High-Accuracy Satellite Image Analysis and Rapid DSM Extraction for Urban Environment Evaluations (Tripoli-Libya)

Modelling of the earth's surface and evaluation of urban environment, with 3D models, is an important research topic. New stereo capabilities of high resolution optical satellites images, such as the tri-stereo mode of Pleiades, combined with new image matching algorithms, are now available and can be applied in urban area analysis. In addition, photogrammetry software packages gained new, more efficient matching algorithms, such as SGM, as well as improved filters to deal with shadow areas, can achieve more dense and more precise results. This paper describes a comparison between 3D data extracted from tri-stereo and dual stereo satellite images, combined with pixel based matching and Wallis filter. The aim was to improve the accuracy of 3D models especially in urban areas, in order to assess if satellite images are appropriate for a rapid evaluation of urban environments. The results showed that 3D models achieved by Pleiades tri-stereo outperformed, both in terms of accuracy and detail, the result obtained from a Geo-eye pair. The assessment was made with reference digital surface models derived from high resolution aerial photography. This could mean that tri-stereo images can be successfully used for the proposed urban change analyses.

An Analysis of Eco-efficiency and GHG Emission of Olive Oil Production in Northeast of Portugal

Olive oil production sector plays an important role in Portuguese economy. It had a major growth over the last decade, increasing its weight in the overall national exports. International market penetration for Mediterranean traditional products is increasingly more demanding, especially in the Northern European markets, where consumers are looking for more sustainable products. Trying to support this growing demand this study addresses olive oil production under the environmental and eco-efficiency perspectives. The analysis considers two consecutive product life cycle stages: olive trees farming; and olive oil extraction in mills. Addressing olive farming, data collection covered two different organizations: a middle-size farm (~12ha) (F1) and a large-size farm (~100ha) (F2). Results from both farms show that olive collection activities are responsible for the largest amounts of Green House Gases (GHG) emissions. In this activities, estimate for the Carbon Footprint per olive was higher in F2 (188g CO2e/kgolive) than in F1 (148g CO2e/kgolive). Considering olive oil extraction, two different mills were considered: one using a two-phase system (2P) and other with a three-phase system (3P). Results from the study of two mills show that there is a much higher use of water in 3P. Energy intensity (EI) is similar in both mills. When evaluating the GHG generated, two conditions are evaluated: a biomass neutral condition resulting on a carbon footprint higher in 3P (184g CO2e/Lolive oil) than in 2P (92g CO2e/Lolive oil); and a non-neutral biomass condition in which 2P increase its carbon footprint to 273g CO2e/Lolive oil. When addressing the carbon footprint of possible combinations among studied subsystems, results suggest that olive harvesting is the major source for GHG.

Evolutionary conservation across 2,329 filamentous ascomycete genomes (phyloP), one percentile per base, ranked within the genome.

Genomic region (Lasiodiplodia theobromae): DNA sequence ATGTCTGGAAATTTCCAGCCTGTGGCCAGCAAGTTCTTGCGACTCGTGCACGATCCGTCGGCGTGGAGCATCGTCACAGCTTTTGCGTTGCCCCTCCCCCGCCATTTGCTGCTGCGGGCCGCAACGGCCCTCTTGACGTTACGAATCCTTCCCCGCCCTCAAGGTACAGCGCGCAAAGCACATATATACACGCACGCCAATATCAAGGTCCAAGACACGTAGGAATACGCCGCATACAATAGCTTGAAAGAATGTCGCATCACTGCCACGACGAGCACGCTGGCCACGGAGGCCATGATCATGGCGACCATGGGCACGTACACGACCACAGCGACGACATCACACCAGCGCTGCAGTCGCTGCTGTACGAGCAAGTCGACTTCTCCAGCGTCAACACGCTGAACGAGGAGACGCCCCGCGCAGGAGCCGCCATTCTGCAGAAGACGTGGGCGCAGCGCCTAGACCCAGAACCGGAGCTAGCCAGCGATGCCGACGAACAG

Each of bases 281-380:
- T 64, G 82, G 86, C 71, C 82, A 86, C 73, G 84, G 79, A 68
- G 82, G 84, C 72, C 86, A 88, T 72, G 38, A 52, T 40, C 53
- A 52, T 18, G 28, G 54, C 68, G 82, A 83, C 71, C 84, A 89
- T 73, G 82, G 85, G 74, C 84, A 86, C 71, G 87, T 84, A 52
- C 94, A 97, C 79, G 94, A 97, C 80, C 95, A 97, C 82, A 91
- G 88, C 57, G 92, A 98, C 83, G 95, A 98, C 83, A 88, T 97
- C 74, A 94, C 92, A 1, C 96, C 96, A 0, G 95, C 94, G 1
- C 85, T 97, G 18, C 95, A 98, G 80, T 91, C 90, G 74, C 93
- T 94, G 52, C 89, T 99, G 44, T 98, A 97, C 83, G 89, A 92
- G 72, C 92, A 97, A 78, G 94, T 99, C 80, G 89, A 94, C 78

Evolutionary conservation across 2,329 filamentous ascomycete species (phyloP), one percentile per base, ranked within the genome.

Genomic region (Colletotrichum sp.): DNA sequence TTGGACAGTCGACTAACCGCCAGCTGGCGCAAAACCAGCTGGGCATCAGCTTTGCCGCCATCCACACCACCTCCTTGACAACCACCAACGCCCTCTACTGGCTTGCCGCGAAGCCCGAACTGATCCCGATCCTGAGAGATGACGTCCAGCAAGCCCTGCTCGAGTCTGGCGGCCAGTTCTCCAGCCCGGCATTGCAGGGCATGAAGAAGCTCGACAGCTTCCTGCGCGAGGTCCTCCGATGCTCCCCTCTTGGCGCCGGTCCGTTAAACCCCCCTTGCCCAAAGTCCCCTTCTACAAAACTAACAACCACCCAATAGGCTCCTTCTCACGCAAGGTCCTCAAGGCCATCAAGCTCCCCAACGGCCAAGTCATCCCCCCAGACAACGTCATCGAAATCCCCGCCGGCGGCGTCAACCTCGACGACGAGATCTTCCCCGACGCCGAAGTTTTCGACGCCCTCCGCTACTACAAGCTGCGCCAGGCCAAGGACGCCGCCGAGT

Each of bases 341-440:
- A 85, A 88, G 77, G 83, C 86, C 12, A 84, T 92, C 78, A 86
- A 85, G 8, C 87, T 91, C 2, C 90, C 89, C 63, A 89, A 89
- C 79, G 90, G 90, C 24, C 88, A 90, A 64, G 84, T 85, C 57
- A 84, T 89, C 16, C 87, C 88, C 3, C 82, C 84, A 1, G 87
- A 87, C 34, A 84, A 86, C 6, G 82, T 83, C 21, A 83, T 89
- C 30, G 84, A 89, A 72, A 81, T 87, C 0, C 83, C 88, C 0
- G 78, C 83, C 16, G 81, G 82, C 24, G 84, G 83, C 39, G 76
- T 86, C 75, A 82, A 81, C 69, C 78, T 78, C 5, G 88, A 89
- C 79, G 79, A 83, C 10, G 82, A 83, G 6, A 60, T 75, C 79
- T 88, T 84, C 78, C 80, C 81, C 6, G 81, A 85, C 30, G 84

Assessment of Energy Use and Energy Efficiency in Two Portuguese Slaughterhouses

With the objective of characterizing the profile and performance of energy use by slaughterhouses, surveys and audits were performed in two different facilities located in the northeastern region of Portugal. Energy consumption from multiple energy sources was assessed monthly, along with production and costs, for the same reference year. Gathered data was analyzed to identify and quantify the main consuming processes and to estimate energy efficiency indicators for benchmarking purposes. Main results show differences between the two slaughterhouses concerning energy sources, consumption by source and sector, and global energy efficiency. Electricity is the most used source in both slaughterhouses with a contribution of around 50%, being essentially used for meat processing and refrigeration. Natural gas, in slaughterhouse A, and pellets, in slaughterhouse B, used for heating water take the second place, with a mean contribution of about 45%. On average, a 62 kgoe/t specific energy consumption (SEC) was found, although with differences between slaughterhouses. A prominent negative correlation between SEC and carcass production was found specially in slaughterhouse A. Estimated Specific Energy Cost and Greenhouse Gases Intensity (GHGI) show mean values of about 50 €/t and 1.8 tCO2e/toe, respectively. Main results show that there is a significant margin for improving energy efficiency and therefore lowering costs in this type of non-energy intensive industries.